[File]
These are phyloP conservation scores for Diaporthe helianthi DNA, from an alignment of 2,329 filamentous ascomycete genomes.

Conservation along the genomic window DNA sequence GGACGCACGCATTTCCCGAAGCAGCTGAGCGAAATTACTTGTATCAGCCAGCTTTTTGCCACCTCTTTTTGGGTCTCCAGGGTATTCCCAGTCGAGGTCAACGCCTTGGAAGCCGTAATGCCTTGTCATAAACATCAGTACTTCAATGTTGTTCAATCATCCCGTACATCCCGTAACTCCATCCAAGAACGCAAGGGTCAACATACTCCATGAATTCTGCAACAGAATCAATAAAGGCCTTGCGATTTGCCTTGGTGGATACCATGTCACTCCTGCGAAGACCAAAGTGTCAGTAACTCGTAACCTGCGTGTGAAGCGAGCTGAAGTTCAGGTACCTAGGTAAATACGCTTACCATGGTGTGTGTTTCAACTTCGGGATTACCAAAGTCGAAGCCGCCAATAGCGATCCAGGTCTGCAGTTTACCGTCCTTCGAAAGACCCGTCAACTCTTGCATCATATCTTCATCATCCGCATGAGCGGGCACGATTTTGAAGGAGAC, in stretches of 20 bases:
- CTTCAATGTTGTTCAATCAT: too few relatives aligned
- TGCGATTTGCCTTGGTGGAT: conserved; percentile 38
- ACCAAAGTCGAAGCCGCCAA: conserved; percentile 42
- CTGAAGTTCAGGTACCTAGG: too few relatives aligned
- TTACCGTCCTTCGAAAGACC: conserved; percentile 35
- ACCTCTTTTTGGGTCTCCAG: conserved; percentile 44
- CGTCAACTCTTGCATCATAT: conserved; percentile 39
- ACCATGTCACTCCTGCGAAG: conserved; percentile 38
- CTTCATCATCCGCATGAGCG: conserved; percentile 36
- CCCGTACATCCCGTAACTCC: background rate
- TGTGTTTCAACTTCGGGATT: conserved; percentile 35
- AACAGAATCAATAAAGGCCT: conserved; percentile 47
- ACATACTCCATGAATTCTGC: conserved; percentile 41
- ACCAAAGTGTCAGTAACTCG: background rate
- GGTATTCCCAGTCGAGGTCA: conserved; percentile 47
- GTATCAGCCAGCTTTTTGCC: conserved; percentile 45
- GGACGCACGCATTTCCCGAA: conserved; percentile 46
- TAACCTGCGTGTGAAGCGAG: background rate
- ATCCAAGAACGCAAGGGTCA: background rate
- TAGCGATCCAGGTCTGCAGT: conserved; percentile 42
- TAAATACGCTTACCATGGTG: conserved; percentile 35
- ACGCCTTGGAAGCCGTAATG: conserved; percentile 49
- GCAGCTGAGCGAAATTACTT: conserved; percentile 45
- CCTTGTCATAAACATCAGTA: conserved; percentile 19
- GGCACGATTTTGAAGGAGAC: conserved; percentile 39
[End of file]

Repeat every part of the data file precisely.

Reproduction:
These are phyloP conservation scores for Diaporthe helianthi DNA, from an alignment of 2,329 filamentous ascomycete genomes.

Conservation along the genomic window DNA sequence GGACGCACGCATTTCCCGAAGCAGCTGAGCGAAATTACTTGTATCAGCCAGCTTTTTGCCACCTCTTTTTGGGTCTCCAGGGTATTCCCAGTCGAGGTCAACGCCTTGGAAGCCGTAATGCCTTGTCATAAACATCAGTACTTCAATGTTGTTCAATCATCCCGTACATCCCGTAACTCCATCCAAGAACGCAAGGGTCAACATACTCCATGAATTCTGCAACAGAATCAATAAAGGCCTTGCGATTTGCCTTGGTGGATACCATGTCACTCCTGCGAAGACCAAAGTGTCAGTAACTCGTAACCTGCGTGTGAAGCGAGCTGAAGTTCAGGTACCTAGGTAAATACGCTTACCATGGTGTGTGTTTCAACTTCGGGATTACCAAAGTCGAAGCCGCCAATAGCGATCCAGGTCTGCAGTTTACCGTCCTTCGAAAGACCCGTCAACTCTTGCATCATATCTTCATCATCCGCATGAGCGGGCACGATTTTGAAGGAGAC, in stretches of 20 bases:
- CTTCAATGTTGTTCAATCAT: too few relatives aligned
- TGCGATTTGCCTTGGTGGAT: conserved; percentile 38
- ACCAAAGTCGAAGCCGCCAA: conserved; percentile 42
- CTGAAGTTCAGGTACCTAGG: too few relatives aligned
- TTACCGTCCTTCGAAAGACC: conserved; percentile 35
- ACCTCTTTTTGGGTCTCCAG: conserved; percentile 44
- CGTCAACTCTTGCATCATAT: conserved; percentile 39
- ACCATGTCACTCCTGCGAAG: conserved; percentile 38
- CTTCATCATCCGCATGAGCG: conserved; percentile 36
- CCCGTACATCCCGTAACTCC: background rate
- TGTGTTTCAACTTCGGGATT: conserved; percentile 35
- AACAGAATCAATAAAGGCCT: conserved; percentile 47
- ACATACTCCATGAATTCTGC: conserved; percentile 41
- ACCAAAGTGTCAGTAACTCG: background rate
- GGTATTCCCAGTCGAGGTCA: conserved; percentile 47
- GTATCAGCCAGCTTTTTGCC: conserved; percentile 45
- GGACGCACGCATTTCCCGAA: conserved; percentile 46
- TAACCTGCGTGTGAAGCGAG: background rate
- ATCCAAGAACGCAAGGGTCA: background rate
- TAGCGATCCAGGTCTGCAGT: conserved; percentile 42
- TAAATACGCTTACCATGGTG: conserved; percentile 35
- ACGCCTTGGAAGCCGTAATG: conserved; percentile 49
- GCAGCTGAGCGAAATTACTT: conserved; percentile 45
- CCTTGTCATAAACATCAGTA: conserved; percentile 19
- GGCACGATTTTGAAGGAGAC: conserved; percentile 39